I'll tell you what, I'm tired of being an adult sometimes. Can we go back to the irresponsible kids at OU. Do you remember when we had fans? When the biggest problem was paying for beer and what to do on a rainy afternoon?

Life is so complicated as an adult, always throwing tough shit our way. Even when it gets REALLY, REALLY BAD, I'm still proud of my younger self for picking so wisely. And proud of the foresight in the stubborn, younger you for not letting me go, even though I tried halfheartedly.

What I'm slowly learning is that the tough times don't preclude the beauty, especially that of our growing family. I understand better each day the analogy of a life being a tapestry woven together-without the threads of struggle, doubt, fear, anxiety and vulnerability so intertwined with joy, laughter, excitement and love we wouldn't have created this life, this deep, beautiful and sometimes painful life. 

The balance is hard. Prioritizing each other is something we are refocused on. Thank you for that. You bring so much laughter, levity, sensitivity and strength to me. Your spirit is the strongest thread of this family. When it weakens, we all do. I took that for granted. It really is what keeps us all burning bright and focused on the joyful moments in life.

Thank you for being patient with me (most of the time). I know I'm a very sensitive, passionate and emotional person trying to excel in a very logical, pragmatic world. It is big role to be the protector of a heart this big, and easily bruised.

I love you!

Saturday, January 7, 2017

Caroline is 5!

Dear Caroline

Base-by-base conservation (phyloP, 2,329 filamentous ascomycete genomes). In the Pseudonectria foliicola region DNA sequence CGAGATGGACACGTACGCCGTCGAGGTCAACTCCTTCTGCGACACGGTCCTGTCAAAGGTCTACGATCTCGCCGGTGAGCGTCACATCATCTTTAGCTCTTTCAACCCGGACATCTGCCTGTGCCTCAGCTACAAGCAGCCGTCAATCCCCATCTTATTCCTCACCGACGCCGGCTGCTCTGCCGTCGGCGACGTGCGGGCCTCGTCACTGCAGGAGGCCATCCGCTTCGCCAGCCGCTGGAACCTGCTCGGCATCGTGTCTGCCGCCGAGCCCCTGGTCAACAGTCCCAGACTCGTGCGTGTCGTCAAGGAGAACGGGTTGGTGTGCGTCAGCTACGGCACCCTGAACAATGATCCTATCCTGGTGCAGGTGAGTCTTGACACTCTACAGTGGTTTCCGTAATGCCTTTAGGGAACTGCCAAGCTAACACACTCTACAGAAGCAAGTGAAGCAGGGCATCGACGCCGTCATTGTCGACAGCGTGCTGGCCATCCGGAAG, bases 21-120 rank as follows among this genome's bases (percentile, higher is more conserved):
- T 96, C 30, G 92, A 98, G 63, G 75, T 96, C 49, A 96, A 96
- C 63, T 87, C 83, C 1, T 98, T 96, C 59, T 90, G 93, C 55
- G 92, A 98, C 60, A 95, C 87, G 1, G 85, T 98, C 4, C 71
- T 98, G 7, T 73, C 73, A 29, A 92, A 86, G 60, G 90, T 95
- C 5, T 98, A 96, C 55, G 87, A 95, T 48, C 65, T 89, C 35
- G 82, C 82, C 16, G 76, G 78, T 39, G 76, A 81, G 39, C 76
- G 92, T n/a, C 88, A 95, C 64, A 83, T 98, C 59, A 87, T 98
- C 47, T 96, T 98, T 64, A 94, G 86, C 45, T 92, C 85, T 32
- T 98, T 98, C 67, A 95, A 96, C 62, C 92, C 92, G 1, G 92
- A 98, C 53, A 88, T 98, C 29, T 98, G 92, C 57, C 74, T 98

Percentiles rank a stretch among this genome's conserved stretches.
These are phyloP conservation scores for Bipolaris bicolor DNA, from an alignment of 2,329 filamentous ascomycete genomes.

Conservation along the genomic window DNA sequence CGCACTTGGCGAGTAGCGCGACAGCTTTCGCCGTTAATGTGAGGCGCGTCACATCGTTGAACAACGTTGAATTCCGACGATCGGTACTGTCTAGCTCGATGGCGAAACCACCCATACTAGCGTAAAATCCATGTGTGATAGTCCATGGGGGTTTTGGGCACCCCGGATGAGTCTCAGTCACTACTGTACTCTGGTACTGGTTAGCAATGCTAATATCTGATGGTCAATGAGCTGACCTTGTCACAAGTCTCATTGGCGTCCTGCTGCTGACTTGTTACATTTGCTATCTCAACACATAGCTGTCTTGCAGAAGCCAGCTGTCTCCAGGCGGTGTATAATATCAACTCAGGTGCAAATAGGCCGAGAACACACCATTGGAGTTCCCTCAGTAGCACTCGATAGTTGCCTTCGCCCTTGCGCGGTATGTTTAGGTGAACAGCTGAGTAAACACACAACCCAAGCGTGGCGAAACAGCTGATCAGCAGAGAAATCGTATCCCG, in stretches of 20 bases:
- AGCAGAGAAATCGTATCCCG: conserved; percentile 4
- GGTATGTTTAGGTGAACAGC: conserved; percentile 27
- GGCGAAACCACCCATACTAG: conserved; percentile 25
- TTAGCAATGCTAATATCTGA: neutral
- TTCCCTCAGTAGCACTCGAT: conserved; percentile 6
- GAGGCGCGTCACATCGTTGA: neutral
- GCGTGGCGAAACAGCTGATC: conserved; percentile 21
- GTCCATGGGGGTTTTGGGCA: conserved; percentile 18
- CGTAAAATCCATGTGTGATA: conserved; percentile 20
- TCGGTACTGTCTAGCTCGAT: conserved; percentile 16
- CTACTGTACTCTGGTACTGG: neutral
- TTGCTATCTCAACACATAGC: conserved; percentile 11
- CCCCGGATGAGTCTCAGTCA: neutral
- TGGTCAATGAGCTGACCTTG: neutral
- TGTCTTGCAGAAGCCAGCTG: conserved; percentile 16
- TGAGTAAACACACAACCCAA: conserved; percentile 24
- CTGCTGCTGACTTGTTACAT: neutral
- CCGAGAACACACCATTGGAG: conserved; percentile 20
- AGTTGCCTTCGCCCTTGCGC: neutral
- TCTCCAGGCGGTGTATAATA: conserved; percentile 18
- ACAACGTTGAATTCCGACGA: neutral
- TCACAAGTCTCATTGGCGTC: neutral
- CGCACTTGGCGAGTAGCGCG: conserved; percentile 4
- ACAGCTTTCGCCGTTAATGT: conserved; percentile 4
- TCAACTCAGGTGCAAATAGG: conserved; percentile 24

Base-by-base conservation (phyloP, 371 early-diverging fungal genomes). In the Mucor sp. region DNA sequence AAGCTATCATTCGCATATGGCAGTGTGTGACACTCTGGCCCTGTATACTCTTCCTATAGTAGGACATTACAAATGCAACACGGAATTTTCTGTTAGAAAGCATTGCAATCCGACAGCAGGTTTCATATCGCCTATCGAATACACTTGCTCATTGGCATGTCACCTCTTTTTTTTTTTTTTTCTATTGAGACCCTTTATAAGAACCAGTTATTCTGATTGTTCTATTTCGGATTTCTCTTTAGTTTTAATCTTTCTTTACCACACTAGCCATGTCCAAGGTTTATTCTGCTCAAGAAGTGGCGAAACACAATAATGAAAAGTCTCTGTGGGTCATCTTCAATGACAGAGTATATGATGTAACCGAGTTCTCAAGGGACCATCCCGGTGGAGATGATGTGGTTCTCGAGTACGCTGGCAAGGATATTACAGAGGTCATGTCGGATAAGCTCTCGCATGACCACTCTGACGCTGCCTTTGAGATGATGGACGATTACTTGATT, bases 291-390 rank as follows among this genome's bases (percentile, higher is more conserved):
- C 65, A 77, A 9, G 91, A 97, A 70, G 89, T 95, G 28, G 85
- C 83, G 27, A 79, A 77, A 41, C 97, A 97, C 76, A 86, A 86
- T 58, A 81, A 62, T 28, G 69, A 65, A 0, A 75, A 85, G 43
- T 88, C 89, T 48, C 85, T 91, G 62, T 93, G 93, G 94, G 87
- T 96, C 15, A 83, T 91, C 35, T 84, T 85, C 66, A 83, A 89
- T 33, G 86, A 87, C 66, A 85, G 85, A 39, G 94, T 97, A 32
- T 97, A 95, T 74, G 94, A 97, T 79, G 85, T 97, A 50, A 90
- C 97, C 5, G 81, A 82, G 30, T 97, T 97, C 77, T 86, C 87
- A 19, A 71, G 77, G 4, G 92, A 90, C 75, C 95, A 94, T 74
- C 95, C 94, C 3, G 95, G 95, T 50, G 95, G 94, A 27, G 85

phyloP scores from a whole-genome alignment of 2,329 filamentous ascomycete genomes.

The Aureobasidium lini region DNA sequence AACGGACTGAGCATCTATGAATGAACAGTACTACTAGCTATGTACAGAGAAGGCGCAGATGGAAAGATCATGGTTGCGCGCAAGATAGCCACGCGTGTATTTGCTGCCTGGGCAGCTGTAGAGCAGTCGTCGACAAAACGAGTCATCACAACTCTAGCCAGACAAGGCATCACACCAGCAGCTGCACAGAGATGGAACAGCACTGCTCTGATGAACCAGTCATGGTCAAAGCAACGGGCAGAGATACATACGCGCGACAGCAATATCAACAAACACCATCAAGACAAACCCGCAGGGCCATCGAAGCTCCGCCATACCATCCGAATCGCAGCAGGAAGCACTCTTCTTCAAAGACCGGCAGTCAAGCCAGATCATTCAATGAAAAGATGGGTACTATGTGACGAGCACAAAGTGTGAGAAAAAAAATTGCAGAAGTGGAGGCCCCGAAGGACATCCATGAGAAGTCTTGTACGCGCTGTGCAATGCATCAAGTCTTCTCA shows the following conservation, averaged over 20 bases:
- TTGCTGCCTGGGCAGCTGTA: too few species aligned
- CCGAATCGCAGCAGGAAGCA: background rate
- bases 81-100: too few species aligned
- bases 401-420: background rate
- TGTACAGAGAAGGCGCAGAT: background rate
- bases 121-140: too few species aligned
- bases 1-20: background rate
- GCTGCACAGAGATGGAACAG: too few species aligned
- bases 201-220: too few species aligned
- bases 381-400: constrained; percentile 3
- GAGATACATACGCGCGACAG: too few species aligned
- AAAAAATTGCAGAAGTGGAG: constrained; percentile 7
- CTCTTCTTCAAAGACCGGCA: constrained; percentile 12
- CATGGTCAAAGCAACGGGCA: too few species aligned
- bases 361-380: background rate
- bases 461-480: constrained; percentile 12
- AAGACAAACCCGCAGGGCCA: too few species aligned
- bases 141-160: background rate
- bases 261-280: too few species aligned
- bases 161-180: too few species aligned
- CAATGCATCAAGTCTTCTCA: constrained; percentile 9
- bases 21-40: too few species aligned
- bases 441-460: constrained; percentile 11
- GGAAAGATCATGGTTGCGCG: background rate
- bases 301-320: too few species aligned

Happy 5th Birthday my Sweet. You are so sensitive and so smart. The combination makes you seem so much older and grown up. I forget that sometimes, until you fall apart from all the grown up things you are carrying. And I admonish myself for not only letting you carry it, but also for not teaching the tools of how to put it all down. You're always teaching me how to be a better Mom.


It’s funny to me that five is such an important age for you. Leading up to your birthday you talked about how you think you’ll feel different when you wake up and are five, or how you’ll get to wear the big girl seat belt when you are five (not so much my petite girl). On your birthday, you kept asking “is it really real? Am I really five now?” And when everyone came over for our Christmas on New Years Day, you told each and every person that you are five now, for real.

You are so dramatic that Aunt Biscuit is insisting that I enroll you in dance or theater or something. You love to show off your moves. It seems that music speaks to your soul. This summer while playing in the sprinkler outside, you stopped in your tracks to focus on the small bluetooth speaker that played a pop ballad (probably Taylor Swift). You were having such a moment that I couldn’t break your attention to even get you to look at me. There was an invisible bubble that no one could burst, just you and the music as the world faded away. There is a deep well of passion in you that once focused will take you great places.


 Oh you are so sensitive, and full of empathy. You are often the first to give me a hug before I’ve even realized I needed one. When your sister gets hurt, I know it first by your scream, "Oh no Maggie!". But be careful little one, that empathy is a gift that you are generous with. Make sure to save some for yourself.

Another big milestone this year was when we confirmed our suspicion that you couldn’t see very well. With two parents that have never know the inside of an optometrist, it was eye-opening (pun intended). When I received your prescriptions, I immediately went to google to gauge the severity. Nearsighted, farsighted and astigmatisms were all concepts I never needed to comprehend until now. It turns out that those beautiful eyes of yours need some major lenses to even get you close to 20/30 vision. But on the bright side – a whole new world of fashion accessories has now be opened up for you (and consequently your sister too, as she demanded sunglasses to match).


Speaking of fashion, I love watching you pick out what you are going to wear every day. I stopped weighing in years ago, unless it was to keep you clothed and warm. At first it was all about the characters, Hello Kitty, Minnie Mouse, Elsa... But now it's about patterns, colors and combinations. Its all very bold and sometimes an overindulgence in patterns, but I love it. Its another outlet of your creativity.